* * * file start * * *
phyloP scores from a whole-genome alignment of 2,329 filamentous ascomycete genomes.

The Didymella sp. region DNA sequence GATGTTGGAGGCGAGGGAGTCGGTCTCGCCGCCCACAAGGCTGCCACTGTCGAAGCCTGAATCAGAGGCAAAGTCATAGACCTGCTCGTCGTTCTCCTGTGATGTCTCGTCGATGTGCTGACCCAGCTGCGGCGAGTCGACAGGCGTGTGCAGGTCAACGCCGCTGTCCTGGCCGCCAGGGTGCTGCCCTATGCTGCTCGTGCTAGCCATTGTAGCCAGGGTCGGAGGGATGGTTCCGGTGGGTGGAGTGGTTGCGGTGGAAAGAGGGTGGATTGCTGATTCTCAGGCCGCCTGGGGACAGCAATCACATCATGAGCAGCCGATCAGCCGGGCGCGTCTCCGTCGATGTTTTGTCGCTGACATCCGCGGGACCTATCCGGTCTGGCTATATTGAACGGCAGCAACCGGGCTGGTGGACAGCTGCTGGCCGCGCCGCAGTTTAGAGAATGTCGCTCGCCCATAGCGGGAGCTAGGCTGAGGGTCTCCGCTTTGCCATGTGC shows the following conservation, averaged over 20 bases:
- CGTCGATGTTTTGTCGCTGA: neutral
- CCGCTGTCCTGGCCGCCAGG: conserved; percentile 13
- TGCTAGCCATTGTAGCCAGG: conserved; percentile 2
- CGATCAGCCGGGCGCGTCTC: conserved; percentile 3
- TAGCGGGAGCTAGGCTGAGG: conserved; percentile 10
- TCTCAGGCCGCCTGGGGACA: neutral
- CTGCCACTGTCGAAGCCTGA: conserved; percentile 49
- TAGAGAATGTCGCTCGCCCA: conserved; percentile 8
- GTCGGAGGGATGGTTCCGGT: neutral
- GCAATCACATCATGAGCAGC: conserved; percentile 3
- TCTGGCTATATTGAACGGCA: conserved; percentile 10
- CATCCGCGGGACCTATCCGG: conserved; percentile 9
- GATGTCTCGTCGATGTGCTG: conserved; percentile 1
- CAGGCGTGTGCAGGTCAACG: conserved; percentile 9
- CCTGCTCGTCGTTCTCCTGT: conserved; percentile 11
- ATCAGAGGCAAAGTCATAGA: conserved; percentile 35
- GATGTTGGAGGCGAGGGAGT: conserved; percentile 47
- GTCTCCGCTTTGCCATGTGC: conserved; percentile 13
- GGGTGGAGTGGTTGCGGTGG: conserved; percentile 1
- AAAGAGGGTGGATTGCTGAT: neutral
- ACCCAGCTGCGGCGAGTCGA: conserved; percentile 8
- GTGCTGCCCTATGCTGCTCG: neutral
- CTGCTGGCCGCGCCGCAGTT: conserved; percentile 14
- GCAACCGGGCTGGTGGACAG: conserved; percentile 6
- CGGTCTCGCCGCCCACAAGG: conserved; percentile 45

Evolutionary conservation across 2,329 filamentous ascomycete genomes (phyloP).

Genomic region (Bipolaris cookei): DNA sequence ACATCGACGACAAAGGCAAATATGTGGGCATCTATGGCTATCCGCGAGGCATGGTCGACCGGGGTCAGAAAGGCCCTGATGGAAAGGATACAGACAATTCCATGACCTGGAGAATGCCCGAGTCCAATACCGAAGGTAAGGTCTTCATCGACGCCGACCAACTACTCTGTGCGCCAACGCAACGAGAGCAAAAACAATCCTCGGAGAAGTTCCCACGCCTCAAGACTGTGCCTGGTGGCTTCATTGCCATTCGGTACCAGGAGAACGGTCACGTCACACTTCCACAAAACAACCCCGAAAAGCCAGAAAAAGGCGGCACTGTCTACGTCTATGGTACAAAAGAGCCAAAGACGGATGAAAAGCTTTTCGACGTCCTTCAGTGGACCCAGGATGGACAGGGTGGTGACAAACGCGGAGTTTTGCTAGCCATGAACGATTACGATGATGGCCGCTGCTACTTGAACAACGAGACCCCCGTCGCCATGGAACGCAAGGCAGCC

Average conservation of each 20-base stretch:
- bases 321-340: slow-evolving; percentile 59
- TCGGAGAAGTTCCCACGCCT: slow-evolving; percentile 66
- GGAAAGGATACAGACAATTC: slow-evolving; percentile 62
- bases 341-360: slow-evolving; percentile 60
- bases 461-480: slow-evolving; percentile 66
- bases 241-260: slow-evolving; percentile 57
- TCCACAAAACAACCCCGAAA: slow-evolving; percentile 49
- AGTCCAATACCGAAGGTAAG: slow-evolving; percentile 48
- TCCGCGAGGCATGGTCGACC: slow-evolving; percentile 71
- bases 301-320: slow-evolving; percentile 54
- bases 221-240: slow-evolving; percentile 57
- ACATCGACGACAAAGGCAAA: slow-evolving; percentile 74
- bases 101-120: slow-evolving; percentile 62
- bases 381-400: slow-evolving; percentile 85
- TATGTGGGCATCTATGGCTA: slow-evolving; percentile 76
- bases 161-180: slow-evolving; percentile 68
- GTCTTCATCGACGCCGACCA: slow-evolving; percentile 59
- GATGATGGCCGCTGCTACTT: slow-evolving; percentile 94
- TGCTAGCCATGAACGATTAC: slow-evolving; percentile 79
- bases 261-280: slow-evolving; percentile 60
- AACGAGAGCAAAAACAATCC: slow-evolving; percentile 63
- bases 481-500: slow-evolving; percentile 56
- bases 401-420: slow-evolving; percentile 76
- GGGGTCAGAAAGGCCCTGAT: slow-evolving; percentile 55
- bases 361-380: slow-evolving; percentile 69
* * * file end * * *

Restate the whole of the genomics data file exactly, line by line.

phyloP scores from a whole-genome alignment of 2,329 filamentous ascomycete genomes.

The Didymella sp. region DNA sequence GATGTTGGAGGCGAGGGAGTCGGTCTCGCCGCCCACAAGGCTGCCACTGTCGAAGCCTGAATCAGAGGCAAAGTCATAGACCTGCTCGTCGTTCTCCTGTGATGTCTCGTCGATGTGCTGACCCAGCTGCGGCGAGTCGACAGGCGTGTGCAGGTCAACGCCGCTGTCCTGGCCGCCAGGGTGCTGCCCTATGCTGCTCGTGCTAGCCATTGTAGCCAGGGTCGGAGGGATGGTTCCGGTGGGTGGAGTGGTTGCGGTGGAAAGAGGGTGGATTGCTGATTCTCAGGCCGCCTGGGGACAGCAATCACATCATGAGCAGCCGATCAGCCGGGCGCGTCTCCGTCGATGTTTTGTCGCTGACATCCGCGGGACCTATCCGGTCTGGCTATATTGAACGGCAGCAACCGGGCTGGTGGACAGCTGCTGGCCGCGCCGCAGTTTAGAGAATGTCGCTCGCCCATAGCGGGAGCTAGGCTGAGGGTCTCCGCTTTGCCATGTGC shows the following conservation, averaged over 20 bases:
- CGTCGATGTTTTGTCGCTGA: neutral
- CCGCTGTCCTGGCCGCCAGG: conserved; percentile 13
- TGCTAGCCATTGTAGCCAGG: conserved; percentile 2
- CGATCAGCCGGGCGCGTCTC: conserved; percentile 3
- TAGCGGGAGCTAGGCTGAGG: conserved; percentile 10
- TCTCAGGCCGCCTGGGGACA: neutral
- CTGCCACTGTCGAAGCCTGA: conserved; percentile 49
- TAGAGAATGTCGCTCGCCCA: conserved; percentile 8
- GTCGGAGGGATGGTTCCGGT: neutral
- GCAATCACATCATGAGCAGC: conserved; percentile 3
- TCTGGCTATATTGAACGGCA: conserved; percentile 10
- CATCCGCGGGACCTATCCGG: conserved; percentile 9
- GATGTCTCGTCGATGTGCTG: conserved; percentile 1
- CAGGCGTGTGCAGGTCAACG: conserved; percentile 9
- CCTGCTCGTCGTTCTCCTGT: conserved; percentile 11
- ATCAGAGGCAAAGTCATAGA: conserved; percentile 35
- GATGTTGGAGGCGAGGGAGT: conserved; percentile 47
- GTCTCCGCTTTGCCATGTGC: conserved; percentile 13
- GGGTGGAGTGGTTGCGGTGG: conserved; percentile 1
- AAAGAGGGTGGATTGCTGAT: neutral
- ACCCAGCTGCGGCGAGTCGA: conserved; percentile 8
- GTGCTGCCCTATGCTGCTCG: neutral
- CTGCTGGCCGCGCCGCAGTT: conserved; percentile 14
- GCAACCGGGCTGGTGGACAG: conserved; percentile 6
- CGGTCTCGCCGCCCACAAGG: conserved; percentile 45

Evolutionary conservation across 2,329 filamentous ascomycete genomes (phyloP).

Genomic region (Bipolaris cookei): DNA sequence ACATCGACGACAAAGGCAAATATGTGGGCATCTATGGCTATCCGCGAGGCATGGTCGACCGGGGTCAGAAAGGCCCTGATGGAAAGGATACAGACAATTCCATGACCTGGAGAATGCCCGAGTCCAATACCGAAGGTAAGGTCTTCATCGACGCCGACCAACTACTCTGTGCGCCAACGCAACGAGAGCAAAAACAATCCTCGGAGAAGTTCCCACGCCTCAAGACTGTGCCTGGTGGCTTCATTGCCATTCGGTACCAGGAGAACGGTCACGTCACACTTCCACAAAACAACCCCGAAAAGCCAGAAAAAGGCGGCACTGTCTACGTCTATGGTACAAAAGAGCCAAAGACGGATGAAAAGCTTTTCGACGTCCTTCAGTGGACCCAGGATGGACAGGGTGGTGACAAACGCGGAGTTTTGCTAGCCATGAACGATTACGATGATGGCCGCTGCTACTTGAACAACGAGACCCCCGTCGCCATGGAACGCAAGGCAGCC

Average conservation of each 20-base stretch:
- bases 321-340: slow-evolving; percentile 59
- TCGGAGAAGTTCCCACGCCT: slow-evolving; percentile 66
- GGAAAGGATACAGACAATTC: slow-evolving; percentile 62
- bases 341-360: slow-evolving; percentile 60
- bases 461-480: slow-evolving; percentile 66
- bases 241-260: slow-evolving; percentile 57
- TCCACAAAACAACCCCGAAA: slow-evolving; percentile 49
- AGTCCAATACCGAAGGTAAG: slow-evolving; percentile 48
- TCCGCGAGGCATGGTCGACC: slow-evolving; percentile 71
- bases 301-320: slow-evolving; percentile 54
- bases 221-240: slow-evolving; percentile 57
- ACATCGACGACAAAGGCAAA: slow-evolving; percentile 74
- bases 101-120: slow-evolving; percentile 62
- bases 381-400: slow-evolving; percentile 85
- TATGTGGGCATCTATGGCTA: slow-evolving; percentile 76
- bases 161-180: slow-evolving; percentile 68
- GTCTTCATCGACGCCGACCA: slow-evolving; percentile 59
- GATGATGGCCGCTGCTACTT: slow-evolving; percentile 94
- TGCTAGCCATGAACGATTAC: slow-evolving; percentile 79
- bases 261-280: slow-evolving; percentile 60
- AACGAGAGCAAAAACAATCC: slow-evolving; percentile 63
- bases 481-500: slow-evolving; percentile 56
- bases 401-420: slow-evolving; percentile 76
- GGGGTCAGAAAGGCCCTGAT: slow-evolving; percentile 55
- bases 361-380: slow-evolving; percentile 69